We need a redesigned war on dangerous and addictive drugs. A torrent of fentanyl, heroin, opioids, and legal and illegal marijuana is wreaking havoc on our schools, neighborhoods and businesses. Our courts and jails are swamped with the burdens of crimes related to drugs. Mental health challenges, already staggering, are exacerbated.
Property crime is spiking in large part because of the addicts and the criminal opportunists in the drug trade who prey on them. Vancouver apartment dwellers tell me brazen drug deals are common around their buildings.
Consider homelessness. Our best minds are at work to sift through solutions to replace inhumane encampments. But millions of tax dollars and the most generous philanthropy will be thwarted by rampant drug addiction and the crime associated with it.
From the “war on drugs” of the 1970s, to the “just say no” campaign of the 1980s, previous efforts have been widely derided as failures. Yet they may have turned millions of kids from drug use. We can’t quantify the successes.
We do know that today’s permissive approach — expanding legalization of marijuana, decriminalization of the most dangerous drugs, and lack of decisive action against international gangs pouring heroin and fentanyl into the country — is not addressing record overdoses and spiking crime.
So, what should be done? First, recognize that the surge of drugs in our society is on a newly massive scale. The acclaimed book “Dream Land” by Sam Quinones documented the explosive rise of the opiate epidemic as well as the growth of international cartels distributing heroin and fentanyl with grim efficiency. Drug dealers target children as young as middle school using Snapchat and Instagram. In high school, the same kids may already be engaged in the illegal drug trade, targeting classmates.
Second, we must assemble the political will to fight back. We must bring law enforcement back into the discussion with elected officials and nonprofits at all levels.
One local law enforcement expert describes the heartbreak of seeing the same individuals try to beat addiction and fail, resuming the crime that pays for the drugs. With the most extreme and painful addictions — meth, heroin and fentanyl — 98 percent of those seen in our jails would prefer to be drug free. The alternatives — suboxone, methadone, vivitrol — are costly and must be funded from public sources.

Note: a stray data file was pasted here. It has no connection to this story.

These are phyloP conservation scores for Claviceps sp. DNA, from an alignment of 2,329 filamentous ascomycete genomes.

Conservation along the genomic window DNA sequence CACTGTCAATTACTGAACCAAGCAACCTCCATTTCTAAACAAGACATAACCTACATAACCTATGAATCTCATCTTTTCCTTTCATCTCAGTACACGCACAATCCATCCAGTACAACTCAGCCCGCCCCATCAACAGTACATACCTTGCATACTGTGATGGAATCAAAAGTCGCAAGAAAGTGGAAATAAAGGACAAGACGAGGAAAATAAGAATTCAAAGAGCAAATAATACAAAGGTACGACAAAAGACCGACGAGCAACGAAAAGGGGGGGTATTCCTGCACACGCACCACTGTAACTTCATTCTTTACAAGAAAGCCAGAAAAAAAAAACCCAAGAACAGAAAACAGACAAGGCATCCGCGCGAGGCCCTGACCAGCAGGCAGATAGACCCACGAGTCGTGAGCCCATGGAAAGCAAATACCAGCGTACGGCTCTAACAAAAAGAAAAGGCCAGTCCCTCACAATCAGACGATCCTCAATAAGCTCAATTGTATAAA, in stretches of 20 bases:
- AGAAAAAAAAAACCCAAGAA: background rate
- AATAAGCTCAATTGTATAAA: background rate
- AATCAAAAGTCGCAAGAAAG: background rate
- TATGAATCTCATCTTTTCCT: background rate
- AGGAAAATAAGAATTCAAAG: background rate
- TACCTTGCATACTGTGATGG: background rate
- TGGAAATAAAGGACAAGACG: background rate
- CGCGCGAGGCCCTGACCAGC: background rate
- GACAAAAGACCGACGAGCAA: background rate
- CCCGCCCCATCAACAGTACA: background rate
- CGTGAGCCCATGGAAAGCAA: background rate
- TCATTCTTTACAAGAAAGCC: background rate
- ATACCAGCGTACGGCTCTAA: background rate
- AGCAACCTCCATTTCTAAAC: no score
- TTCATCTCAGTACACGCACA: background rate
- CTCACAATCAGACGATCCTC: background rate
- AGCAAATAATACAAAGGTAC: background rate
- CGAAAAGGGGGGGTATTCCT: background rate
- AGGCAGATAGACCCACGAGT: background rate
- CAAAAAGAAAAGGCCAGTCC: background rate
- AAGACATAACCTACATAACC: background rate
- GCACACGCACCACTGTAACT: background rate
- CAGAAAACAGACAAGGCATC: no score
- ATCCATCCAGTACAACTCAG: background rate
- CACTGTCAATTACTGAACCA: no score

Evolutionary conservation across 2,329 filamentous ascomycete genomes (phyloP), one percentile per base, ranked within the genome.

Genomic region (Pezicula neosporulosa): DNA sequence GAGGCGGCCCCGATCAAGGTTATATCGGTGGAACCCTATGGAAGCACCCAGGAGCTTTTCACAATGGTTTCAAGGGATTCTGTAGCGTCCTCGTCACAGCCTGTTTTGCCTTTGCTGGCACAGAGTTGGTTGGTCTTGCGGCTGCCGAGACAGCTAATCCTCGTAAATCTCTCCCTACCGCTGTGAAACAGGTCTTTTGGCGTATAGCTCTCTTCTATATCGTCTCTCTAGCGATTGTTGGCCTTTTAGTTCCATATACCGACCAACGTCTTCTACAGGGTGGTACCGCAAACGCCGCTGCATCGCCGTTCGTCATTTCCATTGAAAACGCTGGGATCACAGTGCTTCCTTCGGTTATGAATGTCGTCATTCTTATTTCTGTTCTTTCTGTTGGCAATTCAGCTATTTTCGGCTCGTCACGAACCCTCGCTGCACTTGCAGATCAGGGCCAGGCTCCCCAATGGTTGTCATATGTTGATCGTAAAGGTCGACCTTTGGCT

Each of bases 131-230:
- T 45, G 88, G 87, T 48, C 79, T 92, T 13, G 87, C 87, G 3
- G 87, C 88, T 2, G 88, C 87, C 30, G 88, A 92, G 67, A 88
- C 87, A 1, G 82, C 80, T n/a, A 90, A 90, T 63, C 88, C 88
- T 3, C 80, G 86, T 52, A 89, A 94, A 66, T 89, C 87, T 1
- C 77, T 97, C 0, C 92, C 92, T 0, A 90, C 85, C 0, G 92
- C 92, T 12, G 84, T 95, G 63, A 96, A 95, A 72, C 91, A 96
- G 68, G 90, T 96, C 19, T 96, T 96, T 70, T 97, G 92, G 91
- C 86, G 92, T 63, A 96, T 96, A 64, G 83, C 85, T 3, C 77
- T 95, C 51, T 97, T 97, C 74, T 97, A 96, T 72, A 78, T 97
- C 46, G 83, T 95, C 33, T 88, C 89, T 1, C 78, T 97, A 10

Intervention, either from family or law enforcement, is crucial to resetting the addict’s path toward fighting the addiction. Hitting rock bottom in jail, forced detoxification, and drug counseling within the jail are crucial to an addict’s decision to change.
The passage of SB 5476 in 2021 — eliminating arrest until the drug possessor has been offered treatment two times — does a disservice to addicts in need of intervention, according to those with extensive hands-on experience. There are few consequences for drug dealers, and none for personal users even for the most harmful of drugs. Major drug dealers now have less to fear from the intelligence gathering associated with arrests of lower-level users.
SB 5476 has empowered the drug user and dealer, and hamstrung law enforcement. It must be revised to restore some of law enforcement’s tools to fight crime arising from the drug trade. Its sponsors — 10 Democrats and one Republican, Sen. Ann Rivers, R-La Center — should lead a bipartisan effort to rewrite it.
Above all, we must try again to keep young people away from drugs. Their decisions on drugs — not race or family wealth — determine their future opportunities. Parents, teachers, coaches, and elected officials at all levels must log onto Snapchat and, in consistent language kids understand, persuade them to say no to drugs.